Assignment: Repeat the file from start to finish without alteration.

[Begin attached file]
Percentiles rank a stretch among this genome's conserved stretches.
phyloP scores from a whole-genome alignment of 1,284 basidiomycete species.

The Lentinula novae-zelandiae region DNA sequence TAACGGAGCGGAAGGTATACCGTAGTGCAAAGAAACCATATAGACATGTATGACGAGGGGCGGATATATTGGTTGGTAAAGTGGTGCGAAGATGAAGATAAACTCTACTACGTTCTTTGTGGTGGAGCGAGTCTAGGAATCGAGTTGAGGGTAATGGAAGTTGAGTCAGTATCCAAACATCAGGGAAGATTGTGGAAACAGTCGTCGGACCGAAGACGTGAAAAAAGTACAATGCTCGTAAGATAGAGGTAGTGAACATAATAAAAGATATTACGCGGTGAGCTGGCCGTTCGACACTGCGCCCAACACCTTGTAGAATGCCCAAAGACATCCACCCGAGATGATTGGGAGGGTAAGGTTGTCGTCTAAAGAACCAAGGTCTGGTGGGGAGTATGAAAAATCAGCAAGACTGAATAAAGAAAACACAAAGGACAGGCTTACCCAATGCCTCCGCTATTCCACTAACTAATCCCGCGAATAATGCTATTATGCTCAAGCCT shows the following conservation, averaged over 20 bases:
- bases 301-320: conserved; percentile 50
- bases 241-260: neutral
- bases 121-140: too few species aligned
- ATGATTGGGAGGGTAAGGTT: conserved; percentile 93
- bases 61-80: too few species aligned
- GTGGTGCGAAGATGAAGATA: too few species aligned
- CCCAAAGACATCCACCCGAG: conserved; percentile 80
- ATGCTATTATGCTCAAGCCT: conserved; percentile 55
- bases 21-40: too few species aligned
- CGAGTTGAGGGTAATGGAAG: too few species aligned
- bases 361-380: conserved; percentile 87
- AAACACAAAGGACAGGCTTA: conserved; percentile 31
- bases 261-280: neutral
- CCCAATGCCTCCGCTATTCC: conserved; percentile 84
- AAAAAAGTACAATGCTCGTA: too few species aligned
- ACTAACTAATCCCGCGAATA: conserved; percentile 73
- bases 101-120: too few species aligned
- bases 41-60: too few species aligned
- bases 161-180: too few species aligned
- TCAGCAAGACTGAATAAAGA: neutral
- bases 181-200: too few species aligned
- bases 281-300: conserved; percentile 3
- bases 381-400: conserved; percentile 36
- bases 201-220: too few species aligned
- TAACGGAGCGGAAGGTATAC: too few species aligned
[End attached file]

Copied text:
Percentiles rank a stretch among this genome's conserved stretches.
phyloP scores from a whole-genome alignment of 1,284 basidiomycete species.

The Lentinula novae-zelandiae region DNA sequence TAACGGAGCGGAAGGTATACCGTAGTGCAAAGAAACCATATAGACATGTATGACGAGGGGCGGATATATTGGTTGGTAAAGTGGTGCGAAGATGAAGATAAACTCTACTACGTTCTTTGTGGTGGAGCGAGTCTAGGAATCGAGTTGAGGGTAATGGAAGTTGAGTCAGTATCCAAACATCAGGGAAGATTGTGGAAACAGTCGTCGGACCGAAGACGTGAAAAAAGTACAATGCTCGTAAGATAGAGGTAGTGAACATAATAAAAGATATTACGCGGTGAGCTGGCCGTTCGACACTGCGCCCAACACCTTGTAGAATGCCCAAAGACATCCACCCGAGATGATTGGGAGGGTAAGGTTGTCGTCTAAAGAACCAAGGTCTGGTGGGGAGTATGAAAAATCAGCAAGACTGAATAAAGAAAACACAAAGGACAGGCTTACCCAATGCCTCCGCTATTCCACTAACTAATCCCGCGAATAATGCTATTATGCTCAAGCCT shows the following conservation, averaged over 20 bases:
- bases 301-320: conserved; percentile 50
- bases 241-260: neutral
- bases 121-140: too few species aligned
- ATGATTGGGAGGGTAAGGTT: conserved; percentile 93
- bases 61-80: too few species aligned
- GTGGTGCGAAGATGAAGATA: too few species aligned
- CCCAAAGACATCCACCCGAG: conserved; percentile 80
- ATGCTATTATGCTCAAGCCT: conserved; percentile 55
- bases 21-40: too few species aligned
- CGAGTTGAGGGTAATGGAAG: too few species aligned
- bases 361-380: conserved; percentile 87
- AAACACAAAGGACAGGCTTA: conserved; percentile 31
- bases 261-280: neutral
- CCCAATGCCTCCGCTATTCC: conserved; percentile 84
- AAAAAAGTACAATGCTCGTA: too few species aligned
- ACTAACTAATCCCGCGAATA: conserved; percentile 73
- bases 101-120: too few species aligned
- bases 41-60: too few species aligned
- bases 161-180: too few species aligned
- TCAGCAAGACTGAATAAAGA: neutral
- bases 181-200: too few species aligned
- bases 281-300: conserved; percentile 3
- bases 381-400: conserved; percentile 36
- bases 201-220: too few species aligned
- TAACGGAGCGGAAGGTATAC: too few species aligned